Facing the Future: Together for Child Health says that to deal with these pressures, and to improve child health outcomes, not only do unscheduled care services need more investment, but there also needs to be a shake-up of how services are designed, with more children being cared for outside the hospital, in the community and closer to their home.
The new set of standards produced by the Royal College of Paediatrics and Child Health states that:
• Every child should have timely access to high-quality unscheduled care services
• No child should be in hospital when care can be provided to an equivalent or better standard outside the hospital
• Service providers, planners, commissioners and users should work together across hospital and community services, primary and secondary care and paediatrics and general practice to design and deliver efficient and effective unscheduled care in a geographical network which is responsive to the needs of local children and their parents and carers.
Dr Hilary Cass, President of the Royal College of Paediatrics and Child Health, said: “The vast majority of children’s illnesses are minor and require little or no medical intervention. So a significant number of these attendances at the emergency department are unnecessary – and putting extra pressure on the system and causing undue distress and disruption for families.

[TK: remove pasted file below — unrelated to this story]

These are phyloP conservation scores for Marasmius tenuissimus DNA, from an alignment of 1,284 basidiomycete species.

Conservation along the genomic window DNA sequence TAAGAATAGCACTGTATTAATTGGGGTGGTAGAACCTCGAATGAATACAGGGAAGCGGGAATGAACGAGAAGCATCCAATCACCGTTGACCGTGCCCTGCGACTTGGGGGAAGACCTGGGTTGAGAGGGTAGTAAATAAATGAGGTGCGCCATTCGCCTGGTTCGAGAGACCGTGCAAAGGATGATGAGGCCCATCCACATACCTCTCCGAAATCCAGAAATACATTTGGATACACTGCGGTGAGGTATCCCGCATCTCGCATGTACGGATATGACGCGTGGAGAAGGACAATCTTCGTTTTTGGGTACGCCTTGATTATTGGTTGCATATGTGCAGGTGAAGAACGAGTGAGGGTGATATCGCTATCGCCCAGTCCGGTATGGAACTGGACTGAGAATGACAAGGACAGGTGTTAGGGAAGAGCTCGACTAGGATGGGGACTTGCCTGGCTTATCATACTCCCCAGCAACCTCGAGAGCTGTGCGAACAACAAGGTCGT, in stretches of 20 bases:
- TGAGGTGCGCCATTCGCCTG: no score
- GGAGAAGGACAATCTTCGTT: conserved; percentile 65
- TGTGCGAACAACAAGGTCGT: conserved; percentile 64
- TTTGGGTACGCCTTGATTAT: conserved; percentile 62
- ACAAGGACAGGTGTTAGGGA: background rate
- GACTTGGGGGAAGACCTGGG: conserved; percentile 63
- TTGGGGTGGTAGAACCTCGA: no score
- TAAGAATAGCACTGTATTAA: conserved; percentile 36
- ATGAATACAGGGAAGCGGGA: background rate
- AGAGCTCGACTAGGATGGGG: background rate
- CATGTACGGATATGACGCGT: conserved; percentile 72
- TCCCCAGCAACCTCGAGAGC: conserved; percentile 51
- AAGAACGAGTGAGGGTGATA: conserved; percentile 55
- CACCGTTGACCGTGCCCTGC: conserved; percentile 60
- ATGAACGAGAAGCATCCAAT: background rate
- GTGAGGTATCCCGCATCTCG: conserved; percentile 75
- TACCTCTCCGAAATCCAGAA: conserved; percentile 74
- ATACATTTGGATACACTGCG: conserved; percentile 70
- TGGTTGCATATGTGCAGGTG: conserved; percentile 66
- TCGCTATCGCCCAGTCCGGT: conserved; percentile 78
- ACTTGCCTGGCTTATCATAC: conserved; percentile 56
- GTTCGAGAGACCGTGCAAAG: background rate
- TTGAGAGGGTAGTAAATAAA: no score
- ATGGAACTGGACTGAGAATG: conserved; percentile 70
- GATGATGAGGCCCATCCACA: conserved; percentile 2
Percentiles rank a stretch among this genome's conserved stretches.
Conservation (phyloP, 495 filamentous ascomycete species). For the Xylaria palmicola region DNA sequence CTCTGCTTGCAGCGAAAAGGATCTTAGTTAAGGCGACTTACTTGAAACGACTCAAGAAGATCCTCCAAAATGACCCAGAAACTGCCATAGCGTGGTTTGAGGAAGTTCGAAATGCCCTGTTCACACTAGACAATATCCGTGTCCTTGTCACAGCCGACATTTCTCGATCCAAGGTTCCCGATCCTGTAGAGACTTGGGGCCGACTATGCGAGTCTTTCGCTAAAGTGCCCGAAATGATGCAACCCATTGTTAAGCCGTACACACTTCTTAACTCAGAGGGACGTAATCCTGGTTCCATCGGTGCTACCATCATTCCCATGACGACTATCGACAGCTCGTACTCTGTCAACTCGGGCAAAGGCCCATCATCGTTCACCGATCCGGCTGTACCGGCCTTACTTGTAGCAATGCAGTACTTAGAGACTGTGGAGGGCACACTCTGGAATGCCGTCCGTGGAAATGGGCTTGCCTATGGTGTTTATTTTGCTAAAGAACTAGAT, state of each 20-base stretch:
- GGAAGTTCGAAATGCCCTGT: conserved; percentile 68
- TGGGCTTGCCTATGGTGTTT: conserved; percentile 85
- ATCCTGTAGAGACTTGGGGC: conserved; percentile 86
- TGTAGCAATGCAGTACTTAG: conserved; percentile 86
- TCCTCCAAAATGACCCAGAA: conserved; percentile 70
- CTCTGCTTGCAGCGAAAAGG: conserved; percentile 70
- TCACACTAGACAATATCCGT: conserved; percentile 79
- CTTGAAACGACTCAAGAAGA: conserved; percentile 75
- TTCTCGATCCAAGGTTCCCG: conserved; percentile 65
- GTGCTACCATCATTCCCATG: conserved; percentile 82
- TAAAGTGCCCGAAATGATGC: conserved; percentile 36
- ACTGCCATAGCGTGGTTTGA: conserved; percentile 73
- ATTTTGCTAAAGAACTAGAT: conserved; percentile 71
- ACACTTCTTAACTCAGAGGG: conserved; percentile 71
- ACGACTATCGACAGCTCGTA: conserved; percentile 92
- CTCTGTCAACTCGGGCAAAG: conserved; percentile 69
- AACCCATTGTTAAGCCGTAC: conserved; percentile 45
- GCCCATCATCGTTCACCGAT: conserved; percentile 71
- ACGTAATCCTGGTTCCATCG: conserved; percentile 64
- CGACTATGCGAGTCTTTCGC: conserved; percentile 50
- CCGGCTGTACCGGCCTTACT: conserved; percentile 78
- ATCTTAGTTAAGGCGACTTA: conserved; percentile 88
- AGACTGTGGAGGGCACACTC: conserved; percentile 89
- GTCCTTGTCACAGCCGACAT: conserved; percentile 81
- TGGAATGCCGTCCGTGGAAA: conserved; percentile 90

“But of course every attendance means that a parent is worried about their child’s health, and either unable or unsure about how to access a more appropriate service. We therefore need to help patients navigate the options available to them and to get the most appropriate care – but also make sure that those services, and the healthcare professionals who deliver them, are fully skilled and best equipped to provide the best possible care.”
The Facing the Future: Together for Child Health standards are designed to improve healthcare services for children and ensure that specialist child health expertise and support are available to strengthen primary care services, supporting GPs to care for children safely in the community.